Ernest Frederick “Fritz” Hollings, the charismatic and quick-witted former U.S. senator and South Carolina governor who became one of the state's most important national political figures, died early Saturday after a period of declining health.

He was 97.

"Our father, Fritz Hollings, was dedicated to his family, the United States Senate and the people of South Carolina," his three surviving children said in a statement. "He was a hero for us and millions of Americans.

"While we are heartbroken, we hope that in the coming days and weeks as we celebrate our father’s life, all South Carolinians will be reminded of his service to our state and nation.”

Hollings will lie in repose at the S.C. Statehouse on April 15. The funeral will be April 16 at The Citadel, his alma mater.

In a career that spanned more than half a century, Hollings steered South Carolina through the civil rights era, established a program to feed poor pregnant women, enacted legislation to protect the environment and brought home millions of dollars as he also fought to balance the federal budget.

No recent history of the state could be written without him in it.

"Fritz Hollings was truly a man in full — a history-making governor, a titan of the U.S. Senate, and a peerless friend to all who were fortunate enough to know him. Our state and nation have lost a real giant," Charleston Mayor John Tecklenburg said.

Tall, white-haired and speaking with a recognizably pure Charleston accent, Hollings was once described by The New York Times as the figure you would call from central casting if a director needed someone to appear as a U.S. senator.

The Charleston native, Citadel graduate and lifetime Democrat was one of South Carolina's most productive figures of the 20th century. A World War II veteran known for his sharp tongue and sharper mind, Hollings rose through the ranks of the General Assembly, beginning with his election to the state House of Representatives in 1948.

After a stint as governor, beginning in 1958, he turned to a private law practice before returning to politics in 1966, filling the U.S. Senate seat vacancy created by the death of Olin Johnston.

He would serve in Washington, D.C., for nearly 40 years, all but two of which were as the “junior” senator from South Carolina to Republican Sen. Strom Thurmond.

Hollings rose through the ranks of the Democratic leadership to become chairman of the powerful Commerce Committee.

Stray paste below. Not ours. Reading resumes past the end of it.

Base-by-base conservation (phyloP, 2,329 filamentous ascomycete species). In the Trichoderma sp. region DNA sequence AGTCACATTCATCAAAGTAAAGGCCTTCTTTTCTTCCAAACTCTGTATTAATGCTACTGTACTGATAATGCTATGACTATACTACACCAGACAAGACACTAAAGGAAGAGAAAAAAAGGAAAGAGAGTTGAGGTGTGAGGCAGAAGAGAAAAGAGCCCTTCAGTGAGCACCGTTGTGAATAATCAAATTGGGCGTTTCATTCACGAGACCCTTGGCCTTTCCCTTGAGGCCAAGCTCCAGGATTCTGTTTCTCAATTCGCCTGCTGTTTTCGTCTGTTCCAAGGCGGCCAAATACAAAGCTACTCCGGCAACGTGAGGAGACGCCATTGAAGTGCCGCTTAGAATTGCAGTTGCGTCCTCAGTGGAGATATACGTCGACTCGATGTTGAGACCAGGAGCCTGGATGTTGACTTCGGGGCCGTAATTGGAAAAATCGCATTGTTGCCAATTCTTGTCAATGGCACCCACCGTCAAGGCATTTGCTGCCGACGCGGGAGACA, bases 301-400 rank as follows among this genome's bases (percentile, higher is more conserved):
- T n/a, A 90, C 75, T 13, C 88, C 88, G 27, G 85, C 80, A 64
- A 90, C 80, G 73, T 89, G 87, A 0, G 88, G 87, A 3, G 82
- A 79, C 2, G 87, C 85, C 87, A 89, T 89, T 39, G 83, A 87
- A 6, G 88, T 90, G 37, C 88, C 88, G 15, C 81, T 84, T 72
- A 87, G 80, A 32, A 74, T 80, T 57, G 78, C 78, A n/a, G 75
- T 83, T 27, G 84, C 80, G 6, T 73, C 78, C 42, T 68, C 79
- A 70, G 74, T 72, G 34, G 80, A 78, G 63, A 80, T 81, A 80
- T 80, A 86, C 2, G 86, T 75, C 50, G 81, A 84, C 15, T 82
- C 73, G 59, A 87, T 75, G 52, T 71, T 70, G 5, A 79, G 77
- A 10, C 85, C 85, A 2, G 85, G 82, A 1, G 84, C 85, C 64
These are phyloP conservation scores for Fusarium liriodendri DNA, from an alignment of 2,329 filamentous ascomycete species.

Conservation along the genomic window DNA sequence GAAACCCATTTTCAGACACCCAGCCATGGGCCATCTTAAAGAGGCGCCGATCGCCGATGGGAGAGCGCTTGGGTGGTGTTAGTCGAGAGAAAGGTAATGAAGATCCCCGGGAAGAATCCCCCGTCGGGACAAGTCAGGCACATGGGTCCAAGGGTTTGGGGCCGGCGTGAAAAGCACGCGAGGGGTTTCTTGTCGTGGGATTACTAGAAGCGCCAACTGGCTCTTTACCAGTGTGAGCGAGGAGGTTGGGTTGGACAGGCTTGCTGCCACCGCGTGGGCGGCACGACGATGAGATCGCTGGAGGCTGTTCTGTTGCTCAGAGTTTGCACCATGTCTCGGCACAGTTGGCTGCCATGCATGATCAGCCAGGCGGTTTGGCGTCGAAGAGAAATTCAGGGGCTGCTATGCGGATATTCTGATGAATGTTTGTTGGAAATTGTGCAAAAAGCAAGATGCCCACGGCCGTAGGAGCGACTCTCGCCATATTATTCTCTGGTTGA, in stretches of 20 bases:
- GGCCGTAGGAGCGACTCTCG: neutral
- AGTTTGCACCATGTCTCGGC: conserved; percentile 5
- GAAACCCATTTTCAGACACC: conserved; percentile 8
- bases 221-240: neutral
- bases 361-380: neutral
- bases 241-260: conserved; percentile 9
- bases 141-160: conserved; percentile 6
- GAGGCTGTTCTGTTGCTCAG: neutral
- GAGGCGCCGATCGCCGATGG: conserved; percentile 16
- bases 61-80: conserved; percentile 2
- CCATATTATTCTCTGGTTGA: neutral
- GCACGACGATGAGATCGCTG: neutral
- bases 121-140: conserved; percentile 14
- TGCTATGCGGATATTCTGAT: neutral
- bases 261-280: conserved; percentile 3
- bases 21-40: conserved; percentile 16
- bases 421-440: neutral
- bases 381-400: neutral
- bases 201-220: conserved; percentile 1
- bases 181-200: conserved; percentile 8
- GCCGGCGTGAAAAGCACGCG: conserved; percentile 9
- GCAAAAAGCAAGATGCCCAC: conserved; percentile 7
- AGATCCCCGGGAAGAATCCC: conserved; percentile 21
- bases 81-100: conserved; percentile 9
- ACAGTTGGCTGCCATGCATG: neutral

In 1984, he briefly ran for president of the United States, failing to gain much traction. In a much-repeated gag, he made fun of his dismal performance, joking that New Hampshire voters thought of him as "Fritz Haulings" after a supposed German moving company.

Among his many accomplishments, Hollings was credited with the creation of the National Oceanic and Atmospheric Administration, toughening port security and, in his last term, setting up airport security after the 9/11 attacks. He also helped develop some of the nation’s most important environmental regulations.

In the early 1980s, he sponsored landmark legislation to cap runaway federal spending, the Gramm-Rudman-Hollings Act, but soon grew disgusted with those who found ways around such laws.

As governor, he is credited with building South Carolina’s network of technical colleges and promoting the state’s textiles industry, as well as growing its budding educational public television network.

In 2015, Hollings asked that his name be removed from Charleston’s federal courthouse in favor of J. Waties Waring, the judge who orchestrated the Brown v. Board of Education Supreme Court ruling that desegregated public schools.

It was, U.S. Rep. Jim Clyburn of Columbia said, the first time in history anyone had asked to have their name replaced on a federal building.

Public officials hailed Hollings’ actions as a grand gesture to history — a history he had no small part in writing.

"South Carolina's had many outstanding public servants, but he was the best and most consequential," former Charleston Mayor Joe Riley said. "He was honest and courageous. He did what he thought was right without regard to political consequence."